Why a Canal Built in 1869 Is More Important Than Ever

What Is the Suez Canal and Why Is It So Important?

The Suez Canal, which cuts through Egypt to connect the Mediterranean and Red seas, is so important to world trade that world powers have fought over it since it was completed in 1869. That strategic shipping lane was completely blocked on March 23, when the heavily laden cargo ship Ever Given, longer than the Eiffel Tower is tall, went askew in heavy winds and got its bow wedged into the side of the waterway. The mishap snarled international shipping amid efforts by elite teams to refloat the massive vessel.

1. What’s the Suez Canal?

The 193 kilometer (120 mile) man-made waterway cuts through Egypt to connect the Mediterranean Sea to the Red Sea, and by extension the Atlantic and Indian oceans. That makes it a key transit point for ships moving goods between Asia and Europe and the eastern U.S. It entered service in 1869, 45 years before the Panama Canal, which is much shorter, linking the Pacific and Atlantic oceans. The sea-level canal is the longest in the world without locks, with a normal transit time from end to end of about 13-15 hours, according to

Why a Canal Built in 1869 Is More Important Than Ever

2. Why is it so important?

About 12% of world trade passes through the canal each year, everything from crude oil to grains to instant coffee. Without Suez, a supertanker carrying Mideast crude oil to Europe would have to travel an extra 6,000 miles around Africa’s Cape of Good Hope, adding some $300,000 in fuel costs (although there would be savings from avoiding the Suez passage tolls, which can run hundreds of thousands of dollars.) Because it has no locks, it can even handle aircraft carriers.

3. What travels through it?

Just about every good imaginable, adding up in 2019 to 1.03 billion tons of cargo, according to the Suez Canal Authority. That’s roughly four times more than passed through the Panama Canal. The canal’s location makes it a key link for shipping crude oil and other hydrocarbons from countries such as Saudi Arabia to Europe and North America. Among other goods, 54.1 million tons of cereal passed through the canal, 53.5 million tons of ores and metals and 35.4 million tons of coal and coke in 2019.

Why a Canal Built in 1869 Is More Important Than Ever

4. What are the origins of the canal?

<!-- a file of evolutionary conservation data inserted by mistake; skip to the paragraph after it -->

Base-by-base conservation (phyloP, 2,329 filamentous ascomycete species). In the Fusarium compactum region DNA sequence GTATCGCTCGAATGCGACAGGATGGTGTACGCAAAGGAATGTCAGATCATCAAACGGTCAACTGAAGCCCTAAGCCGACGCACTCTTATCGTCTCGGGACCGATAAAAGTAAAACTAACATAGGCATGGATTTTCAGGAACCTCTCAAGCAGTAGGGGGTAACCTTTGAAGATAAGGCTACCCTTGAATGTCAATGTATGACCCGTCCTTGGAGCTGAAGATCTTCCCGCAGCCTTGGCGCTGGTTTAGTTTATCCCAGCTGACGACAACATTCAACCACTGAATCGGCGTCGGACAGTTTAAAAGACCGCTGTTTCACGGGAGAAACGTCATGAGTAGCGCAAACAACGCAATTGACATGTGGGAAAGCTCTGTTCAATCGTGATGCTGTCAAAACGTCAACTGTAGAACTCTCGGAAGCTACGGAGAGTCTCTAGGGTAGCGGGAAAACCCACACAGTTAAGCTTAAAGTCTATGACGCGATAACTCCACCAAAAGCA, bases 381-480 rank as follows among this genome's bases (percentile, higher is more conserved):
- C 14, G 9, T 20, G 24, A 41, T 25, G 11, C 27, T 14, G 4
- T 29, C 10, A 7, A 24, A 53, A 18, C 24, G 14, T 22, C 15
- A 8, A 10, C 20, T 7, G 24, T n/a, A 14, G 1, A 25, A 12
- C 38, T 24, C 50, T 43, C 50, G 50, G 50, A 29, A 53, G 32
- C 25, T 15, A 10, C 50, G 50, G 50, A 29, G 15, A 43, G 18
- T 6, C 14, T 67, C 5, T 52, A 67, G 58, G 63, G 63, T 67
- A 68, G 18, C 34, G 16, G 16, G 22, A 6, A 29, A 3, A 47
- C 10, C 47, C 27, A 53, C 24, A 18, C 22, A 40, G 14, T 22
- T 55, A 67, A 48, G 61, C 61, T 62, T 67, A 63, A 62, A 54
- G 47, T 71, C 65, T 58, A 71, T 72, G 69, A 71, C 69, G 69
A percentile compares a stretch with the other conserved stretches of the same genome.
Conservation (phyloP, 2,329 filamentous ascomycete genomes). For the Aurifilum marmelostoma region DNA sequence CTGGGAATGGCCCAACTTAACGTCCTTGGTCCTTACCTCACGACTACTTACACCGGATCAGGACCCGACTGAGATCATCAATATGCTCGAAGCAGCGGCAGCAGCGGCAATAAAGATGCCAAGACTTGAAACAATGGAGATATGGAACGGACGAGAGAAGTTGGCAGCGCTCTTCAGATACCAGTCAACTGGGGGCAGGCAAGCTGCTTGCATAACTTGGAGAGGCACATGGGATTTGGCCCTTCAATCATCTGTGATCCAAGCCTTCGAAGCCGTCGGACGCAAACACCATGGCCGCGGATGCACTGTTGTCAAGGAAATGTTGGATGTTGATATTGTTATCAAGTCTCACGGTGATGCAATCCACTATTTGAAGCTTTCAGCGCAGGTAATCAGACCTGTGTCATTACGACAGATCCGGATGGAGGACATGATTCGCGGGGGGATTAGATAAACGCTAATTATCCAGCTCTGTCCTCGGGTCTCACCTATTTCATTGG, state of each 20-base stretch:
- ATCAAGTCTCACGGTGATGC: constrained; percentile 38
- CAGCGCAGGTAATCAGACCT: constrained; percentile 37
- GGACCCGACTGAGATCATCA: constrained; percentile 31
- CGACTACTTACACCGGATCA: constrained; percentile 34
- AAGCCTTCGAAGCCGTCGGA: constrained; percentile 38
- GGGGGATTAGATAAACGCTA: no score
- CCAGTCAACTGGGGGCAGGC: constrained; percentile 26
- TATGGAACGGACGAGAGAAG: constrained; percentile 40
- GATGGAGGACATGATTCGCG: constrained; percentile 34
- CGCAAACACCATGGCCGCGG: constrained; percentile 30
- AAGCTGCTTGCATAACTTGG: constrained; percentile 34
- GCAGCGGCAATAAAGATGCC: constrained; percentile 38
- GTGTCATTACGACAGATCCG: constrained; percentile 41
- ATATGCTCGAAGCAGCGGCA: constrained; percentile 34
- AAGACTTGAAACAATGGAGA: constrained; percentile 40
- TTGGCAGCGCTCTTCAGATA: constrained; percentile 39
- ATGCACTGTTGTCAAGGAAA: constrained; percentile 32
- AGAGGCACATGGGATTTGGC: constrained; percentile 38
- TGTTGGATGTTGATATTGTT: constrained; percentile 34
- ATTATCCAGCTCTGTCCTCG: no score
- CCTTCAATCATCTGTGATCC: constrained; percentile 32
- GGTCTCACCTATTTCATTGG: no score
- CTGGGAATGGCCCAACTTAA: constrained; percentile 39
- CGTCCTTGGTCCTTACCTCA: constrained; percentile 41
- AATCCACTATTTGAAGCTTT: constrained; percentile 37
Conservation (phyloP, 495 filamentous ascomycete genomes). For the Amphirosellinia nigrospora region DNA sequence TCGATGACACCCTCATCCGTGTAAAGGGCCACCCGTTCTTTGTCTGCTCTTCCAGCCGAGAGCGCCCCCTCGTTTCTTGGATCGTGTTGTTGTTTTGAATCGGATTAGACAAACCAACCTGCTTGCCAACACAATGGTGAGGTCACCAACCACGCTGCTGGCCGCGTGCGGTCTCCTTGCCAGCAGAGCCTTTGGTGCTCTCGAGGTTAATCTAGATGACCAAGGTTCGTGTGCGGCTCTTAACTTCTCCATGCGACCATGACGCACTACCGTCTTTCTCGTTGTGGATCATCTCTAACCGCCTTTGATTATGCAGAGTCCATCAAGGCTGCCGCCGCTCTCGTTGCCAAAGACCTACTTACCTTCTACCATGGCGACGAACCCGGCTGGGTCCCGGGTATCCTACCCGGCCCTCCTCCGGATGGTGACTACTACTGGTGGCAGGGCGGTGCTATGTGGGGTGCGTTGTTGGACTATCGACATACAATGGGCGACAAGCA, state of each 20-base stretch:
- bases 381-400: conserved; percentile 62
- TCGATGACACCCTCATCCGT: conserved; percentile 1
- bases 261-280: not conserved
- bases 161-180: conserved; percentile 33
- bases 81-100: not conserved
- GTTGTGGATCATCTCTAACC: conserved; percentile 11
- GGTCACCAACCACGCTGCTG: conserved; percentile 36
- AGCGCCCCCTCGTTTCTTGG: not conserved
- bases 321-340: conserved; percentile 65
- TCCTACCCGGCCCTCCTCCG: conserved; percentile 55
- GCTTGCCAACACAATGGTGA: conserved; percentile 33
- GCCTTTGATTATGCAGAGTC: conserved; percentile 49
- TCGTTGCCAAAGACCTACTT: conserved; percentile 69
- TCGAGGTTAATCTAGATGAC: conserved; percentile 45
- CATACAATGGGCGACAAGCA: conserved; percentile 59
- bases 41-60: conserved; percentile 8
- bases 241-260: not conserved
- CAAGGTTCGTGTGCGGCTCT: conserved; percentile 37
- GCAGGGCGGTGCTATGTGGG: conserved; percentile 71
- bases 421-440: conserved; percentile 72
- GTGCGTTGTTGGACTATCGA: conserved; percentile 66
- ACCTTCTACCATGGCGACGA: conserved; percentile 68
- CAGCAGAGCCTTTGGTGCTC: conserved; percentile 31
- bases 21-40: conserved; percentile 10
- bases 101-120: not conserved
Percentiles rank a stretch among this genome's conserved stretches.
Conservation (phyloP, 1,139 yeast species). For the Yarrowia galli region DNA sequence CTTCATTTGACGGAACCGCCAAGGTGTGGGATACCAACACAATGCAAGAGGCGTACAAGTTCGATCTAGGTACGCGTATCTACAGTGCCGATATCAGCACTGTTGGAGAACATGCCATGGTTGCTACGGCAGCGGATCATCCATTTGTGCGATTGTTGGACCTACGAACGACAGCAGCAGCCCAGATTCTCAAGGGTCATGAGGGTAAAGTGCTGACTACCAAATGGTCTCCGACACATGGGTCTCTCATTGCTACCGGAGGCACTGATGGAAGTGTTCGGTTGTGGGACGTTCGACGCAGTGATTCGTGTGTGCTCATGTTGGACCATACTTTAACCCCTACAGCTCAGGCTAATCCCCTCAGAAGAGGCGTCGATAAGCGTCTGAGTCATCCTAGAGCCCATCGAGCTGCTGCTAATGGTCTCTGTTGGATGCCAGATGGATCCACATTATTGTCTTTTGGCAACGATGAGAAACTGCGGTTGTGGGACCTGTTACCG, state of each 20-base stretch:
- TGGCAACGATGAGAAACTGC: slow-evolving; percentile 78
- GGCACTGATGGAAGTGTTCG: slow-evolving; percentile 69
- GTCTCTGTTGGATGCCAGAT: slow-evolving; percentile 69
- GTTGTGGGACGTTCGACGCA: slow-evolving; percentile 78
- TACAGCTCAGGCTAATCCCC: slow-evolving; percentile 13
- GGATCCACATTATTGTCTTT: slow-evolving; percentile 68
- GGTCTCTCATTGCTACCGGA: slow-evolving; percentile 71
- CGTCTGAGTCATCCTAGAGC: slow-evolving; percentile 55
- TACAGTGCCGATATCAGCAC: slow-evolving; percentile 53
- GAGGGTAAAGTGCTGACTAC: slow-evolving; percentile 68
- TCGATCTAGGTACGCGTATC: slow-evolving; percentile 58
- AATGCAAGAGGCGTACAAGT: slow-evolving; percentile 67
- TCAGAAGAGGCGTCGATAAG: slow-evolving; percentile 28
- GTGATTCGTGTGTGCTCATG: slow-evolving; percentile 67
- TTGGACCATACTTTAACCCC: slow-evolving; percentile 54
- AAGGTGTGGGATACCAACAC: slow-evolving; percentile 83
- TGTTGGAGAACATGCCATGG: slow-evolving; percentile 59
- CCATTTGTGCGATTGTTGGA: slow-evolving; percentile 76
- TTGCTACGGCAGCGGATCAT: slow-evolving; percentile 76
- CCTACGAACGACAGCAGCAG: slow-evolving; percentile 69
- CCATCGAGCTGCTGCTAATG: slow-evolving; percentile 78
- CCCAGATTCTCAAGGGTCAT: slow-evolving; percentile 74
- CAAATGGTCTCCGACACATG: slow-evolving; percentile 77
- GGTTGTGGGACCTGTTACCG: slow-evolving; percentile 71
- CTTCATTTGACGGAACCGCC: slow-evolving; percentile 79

The idea dates back to antiquity but it wasn’t until the mid 19th century that Egypt’s Ottoman viceroy Said Pasha granted a French company a concession to build the canal. The project took 10 years and some 1.5 million laborers and cost $100 million ($1.9 billion today), twice the initial estimate. The canal entered service in 1869 but its owners faced financial difficulties shortly after and were forced to sell a controlling stake to the U.K., which ran the canal for the next eight decades.

5. Who owns it today?

Egypt’s anti-colonial President Gamal Abdel Nasser nationalized the canal in 1956, a move that sparked the Suez Crisis that same year when Israeli, British and France forces staged an invasion of the Sinai and canal zone. The crisis, which ended after the U.S. intervened against the invasion, resulted in the canal’s closure for a year. (It also saw the first UN peacekeeping force.) A decade later, the 1967 Israeli-Arab war prompted Egypt to close Suez to ship traffic for eight years as Egyptian and Israeli forces faced off across the water. Today, the canal is operated by the state-owned Suez Canal Authority and is a major money-earner for Egypt’s government, generating $5.61 billion in revenue last year. An $8 billion expansion of the canal was launched in 2015 with the goal of increasing ship traffic and more than doubling revenue.

Why a Canal Built in 1869 Is More Important Than Ever

The Reference Shelf

  • Bloomberg Opinion’s David Fickling and Anjani Trivedi call the Suez closure a foretaste of new Cold War crises.
  •’s topic page on the canal’s construction.
  • The Suez Canal Authority’s own website.
  • The time 14 cargo ships were stuck on the canal for eight years.
  • NASA’s Earth Observatory looked at the canal expansion from above.
  • A QuickTake on another shipping chokepoint, the Strait of Hormuz.

©2021 Bloomberg L.P.